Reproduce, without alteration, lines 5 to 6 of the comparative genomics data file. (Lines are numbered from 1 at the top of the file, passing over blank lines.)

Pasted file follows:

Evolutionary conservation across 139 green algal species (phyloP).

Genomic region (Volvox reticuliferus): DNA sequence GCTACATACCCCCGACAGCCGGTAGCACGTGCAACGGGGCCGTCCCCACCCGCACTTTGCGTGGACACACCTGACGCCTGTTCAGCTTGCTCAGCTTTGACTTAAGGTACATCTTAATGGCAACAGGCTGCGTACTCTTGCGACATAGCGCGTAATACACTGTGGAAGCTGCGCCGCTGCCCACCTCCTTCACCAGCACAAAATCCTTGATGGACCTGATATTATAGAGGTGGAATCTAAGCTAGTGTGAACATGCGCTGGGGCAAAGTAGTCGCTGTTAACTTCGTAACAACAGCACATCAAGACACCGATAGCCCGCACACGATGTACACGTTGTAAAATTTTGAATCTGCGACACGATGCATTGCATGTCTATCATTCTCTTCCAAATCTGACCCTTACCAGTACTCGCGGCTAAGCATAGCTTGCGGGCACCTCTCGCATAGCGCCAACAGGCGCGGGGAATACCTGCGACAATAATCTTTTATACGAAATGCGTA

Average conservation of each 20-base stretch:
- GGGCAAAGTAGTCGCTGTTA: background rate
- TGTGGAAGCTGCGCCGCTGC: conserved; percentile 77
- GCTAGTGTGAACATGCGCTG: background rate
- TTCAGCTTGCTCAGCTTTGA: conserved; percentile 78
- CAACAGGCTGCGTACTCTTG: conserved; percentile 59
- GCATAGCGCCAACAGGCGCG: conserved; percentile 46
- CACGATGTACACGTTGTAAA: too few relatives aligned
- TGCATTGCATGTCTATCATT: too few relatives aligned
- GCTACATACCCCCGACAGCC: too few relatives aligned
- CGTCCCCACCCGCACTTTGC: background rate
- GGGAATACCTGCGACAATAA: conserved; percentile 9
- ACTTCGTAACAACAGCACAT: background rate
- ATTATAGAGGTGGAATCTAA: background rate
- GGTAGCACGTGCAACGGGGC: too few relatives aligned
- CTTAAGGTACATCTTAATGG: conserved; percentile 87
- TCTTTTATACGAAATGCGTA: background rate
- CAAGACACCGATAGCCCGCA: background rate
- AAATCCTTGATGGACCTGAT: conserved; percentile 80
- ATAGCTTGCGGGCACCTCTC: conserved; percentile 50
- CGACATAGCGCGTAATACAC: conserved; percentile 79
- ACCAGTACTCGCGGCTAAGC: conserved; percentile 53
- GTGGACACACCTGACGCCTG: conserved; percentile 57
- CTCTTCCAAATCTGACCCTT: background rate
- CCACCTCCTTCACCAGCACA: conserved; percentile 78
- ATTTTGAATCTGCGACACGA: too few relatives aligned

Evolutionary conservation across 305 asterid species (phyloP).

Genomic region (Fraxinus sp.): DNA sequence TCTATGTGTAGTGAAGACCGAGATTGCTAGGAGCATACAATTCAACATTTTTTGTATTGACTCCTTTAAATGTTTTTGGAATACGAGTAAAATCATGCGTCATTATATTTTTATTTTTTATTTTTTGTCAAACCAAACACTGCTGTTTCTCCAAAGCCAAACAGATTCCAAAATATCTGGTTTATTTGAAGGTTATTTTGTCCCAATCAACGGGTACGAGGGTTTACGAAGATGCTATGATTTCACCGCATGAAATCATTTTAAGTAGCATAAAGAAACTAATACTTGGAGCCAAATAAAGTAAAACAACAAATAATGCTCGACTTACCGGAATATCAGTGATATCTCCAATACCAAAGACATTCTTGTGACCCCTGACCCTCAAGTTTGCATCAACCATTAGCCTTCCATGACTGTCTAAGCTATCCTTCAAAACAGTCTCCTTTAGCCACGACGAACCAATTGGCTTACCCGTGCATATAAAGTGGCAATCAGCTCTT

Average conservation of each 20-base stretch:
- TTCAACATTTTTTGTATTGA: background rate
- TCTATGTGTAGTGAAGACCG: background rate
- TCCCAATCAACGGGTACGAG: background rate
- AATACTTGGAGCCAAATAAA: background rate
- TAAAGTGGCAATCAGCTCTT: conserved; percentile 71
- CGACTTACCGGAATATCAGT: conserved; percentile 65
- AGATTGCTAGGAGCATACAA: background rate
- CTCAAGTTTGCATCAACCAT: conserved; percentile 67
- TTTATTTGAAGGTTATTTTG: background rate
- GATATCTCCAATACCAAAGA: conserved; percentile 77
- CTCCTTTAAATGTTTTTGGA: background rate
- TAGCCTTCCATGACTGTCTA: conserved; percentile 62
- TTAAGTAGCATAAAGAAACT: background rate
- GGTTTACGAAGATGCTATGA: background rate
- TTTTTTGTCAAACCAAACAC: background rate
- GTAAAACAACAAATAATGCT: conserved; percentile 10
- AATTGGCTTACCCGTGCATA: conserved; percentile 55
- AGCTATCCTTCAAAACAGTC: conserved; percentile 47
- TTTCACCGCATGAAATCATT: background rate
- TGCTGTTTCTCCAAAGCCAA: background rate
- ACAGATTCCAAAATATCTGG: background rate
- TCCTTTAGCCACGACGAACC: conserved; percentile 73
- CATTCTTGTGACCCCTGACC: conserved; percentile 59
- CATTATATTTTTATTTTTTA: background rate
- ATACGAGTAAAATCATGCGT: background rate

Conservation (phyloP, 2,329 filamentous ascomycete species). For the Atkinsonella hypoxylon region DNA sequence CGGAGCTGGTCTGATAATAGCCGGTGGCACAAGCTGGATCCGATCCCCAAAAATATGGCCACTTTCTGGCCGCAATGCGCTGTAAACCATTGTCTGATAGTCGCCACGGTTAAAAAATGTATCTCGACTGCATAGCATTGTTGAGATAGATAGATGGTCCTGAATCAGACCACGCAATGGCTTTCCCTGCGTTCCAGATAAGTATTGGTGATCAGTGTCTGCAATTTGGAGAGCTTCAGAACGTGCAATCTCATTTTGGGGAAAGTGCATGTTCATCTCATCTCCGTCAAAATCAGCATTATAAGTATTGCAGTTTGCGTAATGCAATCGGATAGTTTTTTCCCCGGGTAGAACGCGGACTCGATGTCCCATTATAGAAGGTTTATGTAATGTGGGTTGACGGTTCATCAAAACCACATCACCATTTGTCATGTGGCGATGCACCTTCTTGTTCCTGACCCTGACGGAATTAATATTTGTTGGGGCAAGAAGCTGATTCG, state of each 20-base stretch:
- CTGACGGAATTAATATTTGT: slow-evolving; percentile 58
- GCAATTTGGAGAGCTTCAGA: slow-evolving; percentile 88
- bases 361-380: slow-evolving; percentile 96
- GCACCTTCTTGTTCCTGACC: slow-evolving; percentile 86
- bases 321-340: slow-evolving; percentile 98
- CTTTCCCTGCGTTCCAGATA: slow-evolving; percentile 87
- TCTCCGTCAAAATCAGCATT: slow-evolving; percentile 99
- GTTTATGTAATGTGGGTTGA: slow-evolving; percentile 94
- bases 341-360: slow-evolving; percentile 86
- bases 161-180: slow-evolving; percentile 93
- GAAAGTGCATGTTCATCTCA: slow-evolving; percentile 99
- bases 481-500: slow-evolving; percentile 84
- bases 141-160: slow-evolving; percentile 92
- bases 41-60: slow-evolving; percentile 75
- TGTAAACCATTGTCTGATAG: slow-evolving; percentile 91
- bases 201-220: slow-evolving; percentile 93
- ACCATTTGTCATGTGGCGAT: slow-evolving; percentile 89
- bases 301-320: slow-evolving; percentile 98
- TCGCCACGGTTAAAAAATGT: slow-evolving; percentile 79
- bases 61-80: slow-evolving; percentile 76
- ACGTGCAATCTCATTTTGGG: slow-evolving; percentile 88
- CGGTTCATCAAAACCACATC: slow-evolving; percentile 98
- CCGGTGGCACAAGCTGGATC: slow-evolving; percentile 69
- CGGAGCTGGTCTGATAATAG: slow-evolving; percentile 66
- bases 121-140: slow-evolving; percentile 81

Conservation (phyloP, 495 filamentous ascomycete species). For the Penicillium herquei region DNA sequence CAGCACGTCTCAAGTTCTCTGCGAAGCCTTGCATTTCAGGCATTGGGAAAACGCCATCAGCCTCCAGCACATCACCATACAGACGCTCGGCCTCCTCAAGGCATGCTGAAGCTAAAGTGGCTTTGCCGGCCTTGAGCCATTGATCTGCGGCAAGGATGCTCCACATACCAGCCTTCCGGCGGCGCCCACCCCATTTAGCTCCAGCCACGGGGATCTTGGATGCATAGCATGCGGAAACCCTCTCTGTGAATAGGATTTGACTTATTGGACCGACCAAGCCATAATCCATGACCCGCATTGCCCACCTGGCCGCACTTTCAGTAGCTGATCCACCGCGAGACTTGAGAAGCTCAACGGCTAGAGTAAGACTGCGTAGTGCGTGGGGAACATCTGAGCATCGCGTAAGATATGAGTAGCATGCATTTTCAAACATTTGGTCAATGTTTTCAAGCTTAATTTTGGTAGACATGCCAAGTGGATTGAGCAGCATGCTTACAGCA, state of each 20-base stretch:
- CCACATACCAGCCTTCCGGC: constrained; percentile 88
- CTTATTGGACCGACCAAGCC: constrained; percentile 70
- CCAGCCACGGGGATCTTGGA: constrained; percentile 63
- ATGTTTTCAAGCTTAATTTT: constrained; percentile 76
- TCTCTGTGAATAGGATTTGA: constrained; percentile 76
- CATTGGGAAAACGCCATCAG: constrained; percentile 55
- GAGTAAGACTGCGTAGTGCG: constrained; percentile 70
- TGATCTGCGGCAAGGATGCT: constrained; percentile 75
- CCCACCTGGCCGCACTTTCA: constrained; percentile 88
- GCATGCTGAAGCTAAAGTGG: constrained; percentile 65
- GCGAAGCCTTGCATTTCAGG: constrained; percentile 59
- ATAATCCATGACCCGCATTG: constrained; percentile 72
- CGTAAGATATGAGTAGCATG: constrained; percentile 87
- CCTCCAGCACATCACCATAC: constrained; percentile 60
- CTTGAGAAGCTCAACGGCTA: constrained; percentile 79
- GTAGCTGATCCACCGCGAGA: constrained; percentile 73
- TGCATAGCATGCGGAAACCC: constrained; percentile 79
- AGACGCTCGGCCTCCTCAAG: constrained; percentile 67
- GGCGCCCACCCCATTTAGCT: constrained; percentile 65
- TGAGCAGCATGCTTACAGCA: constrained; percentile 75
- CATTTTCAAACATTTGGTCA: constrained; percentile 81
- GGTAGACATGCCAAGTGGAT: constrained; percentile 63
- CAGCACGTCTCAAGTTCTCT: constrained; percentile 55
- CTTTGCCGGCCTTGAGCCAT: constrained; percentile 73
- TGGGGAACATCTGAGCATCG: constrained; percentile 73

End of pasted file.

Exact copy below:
- TGTGGAAGCTGCGCCGCTGC: conserved; percentile 77
- GCTAGTGTGAACATGCGCTG: background rate